6. A method according to claim 5 further comprising the steps of:

forming the absolute value of the difference between said real portion of said upper monopulse estimate and said real portion of the said lower monopulse estimate to form an absolute first difference;

multiplying the said absolute first difference by a predetermined constant to form a corrected absolute first difference; and

adding said corrected first difference to said second corrected estimate of the elevation of said target.

7. A method according to claim 6 further comprising the steps of:

forming the product of said real portion of said upper monopulse estimate with itself to form an upper first square;

forming the product of said upper imaginary square with itself to form an upper second square;

multiplying said upper first and second squares by predetermined first and second further constants, respectively, to form corrected upper first and second squares; and

adding said corrected upper first and second squares to said second corrected estimate of the elevation of said target.

8. A method according to claim 7 further comprising the steps of:

forming the product of said real portion of said lower monopulse estimate with itself to form a lower first square;

forming the product of said lower imaginary square with itself to form a lower second square;

multiplying said lower first and lower second squares by predetermined first and second further constants, respectively, to form corrected lower first and lower second squares; and

adding said corrected lower first and lower second squares to said second corrected estimate of the elevation of said target.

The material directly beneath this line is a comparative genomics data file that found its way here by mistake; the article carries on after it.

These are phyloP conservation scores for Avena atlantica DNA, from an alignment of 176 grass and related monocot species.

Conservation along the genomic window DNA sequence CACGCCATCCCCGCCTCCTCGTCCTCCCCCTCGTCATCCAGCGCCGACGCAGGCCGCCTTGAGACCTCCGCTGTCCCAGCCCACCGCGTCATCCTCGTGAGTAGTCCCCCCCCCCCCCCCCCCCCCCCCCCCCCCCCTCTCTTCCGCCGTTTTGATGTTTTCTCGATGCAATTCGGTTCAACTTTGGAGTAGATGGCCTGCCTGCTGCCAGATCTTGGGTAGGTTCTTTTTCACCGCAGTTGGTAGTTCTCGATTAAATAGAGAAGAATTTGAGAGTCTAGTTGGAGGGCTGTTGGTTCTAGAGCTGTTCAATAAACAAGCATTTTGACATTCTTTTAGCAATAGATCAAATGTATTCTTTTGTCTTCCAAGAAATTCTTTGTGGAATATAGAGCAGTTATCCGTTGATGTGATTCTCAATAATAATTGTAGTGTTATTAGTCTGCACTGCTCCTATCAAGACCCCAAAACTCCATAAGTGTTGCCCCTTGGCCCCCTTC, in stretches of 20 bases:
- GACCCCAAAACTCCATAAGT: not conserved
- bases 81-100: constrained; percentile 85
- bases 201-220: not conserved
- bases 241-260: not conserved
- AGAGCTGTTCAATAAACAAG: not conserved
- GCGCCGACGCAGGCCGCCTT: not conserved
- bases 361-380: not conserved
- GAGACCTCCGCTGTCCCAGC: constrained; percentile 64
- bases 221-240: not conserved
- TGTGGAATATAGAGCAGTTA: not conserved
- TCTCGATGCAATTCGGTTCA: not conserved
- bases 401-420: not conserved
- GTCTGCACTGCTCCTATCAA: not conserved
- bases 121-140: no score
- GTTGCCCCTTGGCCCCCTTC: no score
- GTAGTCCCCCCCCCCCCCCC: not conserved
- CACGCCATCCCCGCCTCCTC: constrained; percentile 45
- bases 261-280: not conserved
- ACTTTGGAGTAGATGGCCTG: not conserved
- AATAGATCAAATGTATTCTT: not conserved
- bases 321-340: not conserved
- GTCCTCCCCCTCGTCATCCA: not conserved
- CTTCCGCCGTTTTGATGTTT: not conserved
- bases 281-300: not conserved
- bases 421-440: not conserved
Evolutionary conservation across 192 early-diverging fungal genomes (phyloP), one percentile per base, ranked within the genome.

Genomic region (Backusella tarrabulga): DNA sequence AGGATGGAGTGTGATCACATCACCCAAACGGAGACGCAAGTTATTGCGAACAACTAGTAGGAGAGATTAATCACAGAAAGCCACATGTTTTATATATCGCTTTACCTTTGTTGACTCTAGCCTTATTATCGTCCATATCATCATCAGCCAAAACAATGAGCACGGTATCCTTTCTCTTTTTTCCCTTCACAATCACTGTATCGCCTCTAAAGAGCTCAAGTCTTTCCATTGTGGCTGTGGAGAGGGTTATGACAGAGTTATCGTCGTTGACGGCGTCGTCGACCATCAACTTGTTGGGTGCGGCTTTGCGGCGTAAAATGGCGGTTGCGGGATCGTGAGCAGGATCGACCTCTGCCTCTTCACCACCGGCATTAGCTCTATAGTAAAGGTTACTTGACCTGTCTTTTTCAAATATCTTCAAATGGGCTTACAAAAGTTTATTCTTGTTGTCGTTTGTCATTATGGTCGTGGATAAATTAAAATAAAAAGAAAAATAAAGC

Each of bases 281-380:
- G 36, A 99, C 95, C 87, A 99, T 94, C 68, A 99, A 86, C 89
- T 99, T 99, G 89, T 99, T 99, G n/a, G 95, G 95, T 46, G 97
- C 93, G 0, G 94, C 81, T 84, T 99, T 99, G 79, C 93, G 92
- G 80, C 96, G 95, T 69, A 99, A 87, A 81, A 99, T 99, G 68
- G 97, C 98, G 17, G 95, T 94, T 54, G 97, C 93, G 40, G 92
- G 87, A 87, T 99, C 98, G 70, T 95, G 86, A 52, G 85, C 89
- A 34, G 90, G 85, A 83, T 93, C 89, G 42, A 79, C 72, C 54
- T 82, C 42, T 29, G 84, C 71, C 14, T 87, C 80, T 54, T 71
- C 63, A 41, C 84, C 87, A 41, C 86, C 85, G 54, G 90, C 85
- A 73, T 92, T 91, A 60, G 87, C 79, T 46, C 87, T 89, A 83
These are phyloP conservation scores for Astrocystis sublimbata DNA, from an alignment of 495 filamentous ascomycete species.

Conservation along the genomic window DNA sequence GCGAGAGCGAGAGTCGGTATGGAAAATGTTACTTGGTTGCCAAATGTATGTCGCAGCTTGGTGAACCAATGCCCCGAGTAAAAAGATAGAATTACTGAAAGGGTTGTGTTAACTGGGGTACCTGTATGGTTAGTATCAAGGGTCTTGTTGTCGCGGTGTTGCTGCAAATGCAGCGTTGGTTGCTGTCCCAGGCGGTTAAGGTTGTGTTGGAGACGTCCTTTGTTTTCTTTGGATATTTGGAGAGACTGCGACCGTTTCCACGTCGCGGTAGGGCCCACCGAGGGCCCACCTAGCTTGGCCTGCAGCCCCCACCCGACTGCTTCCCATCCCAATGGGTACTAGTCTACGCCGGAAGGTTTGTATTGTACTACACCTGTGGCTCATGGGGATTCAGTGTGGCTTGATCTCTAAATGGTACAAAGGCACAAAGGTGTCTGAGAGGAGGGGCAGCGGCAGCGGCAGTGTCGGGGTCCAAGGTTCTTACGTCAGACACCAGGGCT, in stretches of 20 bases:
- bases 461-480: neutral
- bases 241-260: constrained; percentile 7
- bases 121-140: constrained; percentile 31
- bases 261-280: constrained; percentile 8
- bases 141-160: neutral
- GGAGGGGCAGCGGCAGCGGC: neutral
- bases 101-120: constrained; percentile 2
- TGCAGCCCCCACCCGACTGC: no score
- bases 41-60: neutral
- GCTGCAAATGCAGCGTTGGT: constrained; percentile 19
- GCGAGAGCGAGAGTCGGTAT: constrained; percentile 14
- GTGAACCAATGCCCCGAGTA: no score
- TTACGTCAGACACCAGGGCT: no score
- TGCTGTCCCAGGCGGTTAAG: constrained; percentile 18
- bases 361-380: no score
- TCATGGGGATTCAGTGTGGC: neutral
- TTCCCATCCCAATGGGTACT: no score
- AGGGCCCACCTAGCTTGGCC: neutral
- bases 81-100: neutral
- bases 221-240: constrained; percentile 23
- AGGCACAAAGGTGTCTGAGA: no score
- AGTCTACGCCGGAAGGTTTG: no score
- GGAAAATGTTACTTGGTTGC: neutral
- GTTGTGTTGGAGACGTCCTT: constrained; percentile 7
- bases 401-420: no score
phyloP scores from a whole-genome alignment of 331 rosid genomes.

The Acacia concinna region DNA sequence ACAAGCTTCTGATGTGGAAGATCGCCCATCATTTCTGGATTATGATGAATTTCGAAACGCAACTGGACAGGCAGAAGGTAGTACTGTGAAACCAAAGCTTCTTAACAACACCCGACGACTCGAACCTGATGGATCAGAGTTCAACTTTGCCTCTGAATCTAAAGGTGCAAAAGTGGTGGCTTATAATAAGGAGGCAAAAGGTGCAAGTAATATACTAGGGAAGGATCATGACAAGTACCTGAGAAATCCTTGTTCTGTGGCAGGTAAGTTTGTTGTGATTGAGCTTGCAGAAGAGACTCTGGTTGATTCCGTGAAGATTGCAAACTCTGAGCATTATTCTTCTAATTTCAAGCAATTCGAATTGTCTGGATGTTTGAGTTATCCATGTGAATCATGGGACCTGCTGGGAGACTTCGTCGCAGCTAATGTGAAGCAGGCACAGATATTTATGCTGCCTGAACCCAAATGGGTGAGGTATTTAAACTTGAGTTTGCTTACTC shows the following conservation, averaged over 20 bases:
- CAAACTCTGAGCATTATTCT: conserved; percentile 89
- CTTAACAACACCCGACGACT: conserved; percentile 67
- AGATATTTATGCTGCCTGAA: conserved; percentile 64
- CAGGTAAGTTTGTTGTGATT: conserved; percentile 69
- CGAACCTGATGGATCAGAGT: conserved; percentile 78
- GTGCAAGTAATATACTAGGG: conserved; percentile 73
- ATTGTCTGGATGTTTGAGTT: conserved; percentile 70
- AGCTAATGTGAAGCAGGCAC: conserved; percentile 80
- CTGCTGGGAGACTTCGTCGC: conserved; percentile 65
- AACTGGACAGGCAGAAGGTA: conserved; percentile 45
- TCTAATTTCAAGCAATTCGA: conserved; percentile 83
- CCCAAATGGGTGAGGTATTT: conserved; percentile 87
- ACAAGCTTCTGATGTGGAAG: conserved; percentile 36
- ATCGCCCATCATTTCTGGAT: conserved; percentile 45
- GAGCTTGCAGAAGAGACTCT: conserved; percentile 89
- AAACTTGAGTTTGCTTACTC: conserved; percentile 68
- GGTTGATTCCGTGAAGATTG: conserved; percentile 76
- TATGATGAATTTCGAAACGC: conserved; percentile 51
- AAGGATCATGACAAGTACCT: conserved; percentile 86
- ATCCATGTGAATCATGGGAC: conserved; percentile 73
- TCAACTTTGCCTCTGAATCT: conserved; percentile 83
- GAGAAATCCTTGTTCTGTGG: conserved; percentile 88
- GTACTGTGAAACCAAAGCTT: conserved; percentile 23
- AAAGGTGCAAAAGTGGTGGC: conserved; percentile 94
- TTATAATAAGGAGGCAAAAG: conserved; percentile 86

9. A method according to claim 8 further comprising the steps of:

multiplying said upper monopulse estimate by said lower imaginary square to form a first cross product;

multiplying said real portion of said lower monopulse estimate by said upper imaginary square to form a second cross product;

multiplying said real portion of said upper monopulse estimate by said real portion of said lower monopulse estimate to from a third cross product;

multiplying said upper imaginary square by said lower imaginary square to form a fourth cross product′

multiplying said upper first square by said upper imaginary square to from a fifth cross product;

multiplying said lower first square by said lower imaginary square to form a sixth cross product;

adding said first, second, third, fourth, fifth and sixth cross products at least to each other to form a further correction; and

adding said further correction to said second corrected estimate of the elevation of said target.

Description

This invention relates to method and apparatus for improved estimates of the altitude of a target using conventional or phase monopulse radars when the target is at a low angle of elevation or near the horizon.

Monopulse radar systems achieve relatively high accuracy in determining the position of a target, even though the antenna pattern may be relatively broad, by processing sum (Σ) and difference (Δ) signals. For example, the 3 dB beamwidth of a radar antenna main lobe may be on the order of 2°. A conventional radar system which depends exclusively upon a narrow beam to determine direction might, with such a beamwidth, be able to estimate the direction of the target within ±1°. By the use of monopulse signal processing techniques, accuracy improvements are possible.

**10** directs a beam, illustrated by a contour **12**, which is centered along an axis **14** inclined at an exemplary elevation angle of 0.9° relative to the horizontal. As illustrated, contour **12** defines an antenna beam having a 3 dB beamwidth of about 2° in elevation.

Those skilled in the art know that antennas are reciprocal or passive devices, in which the beamwidth and gain are identical in both the transmitting and receiving modes of operation. Either transmission or reception terms are commonly used, with the reciprocal function being understood.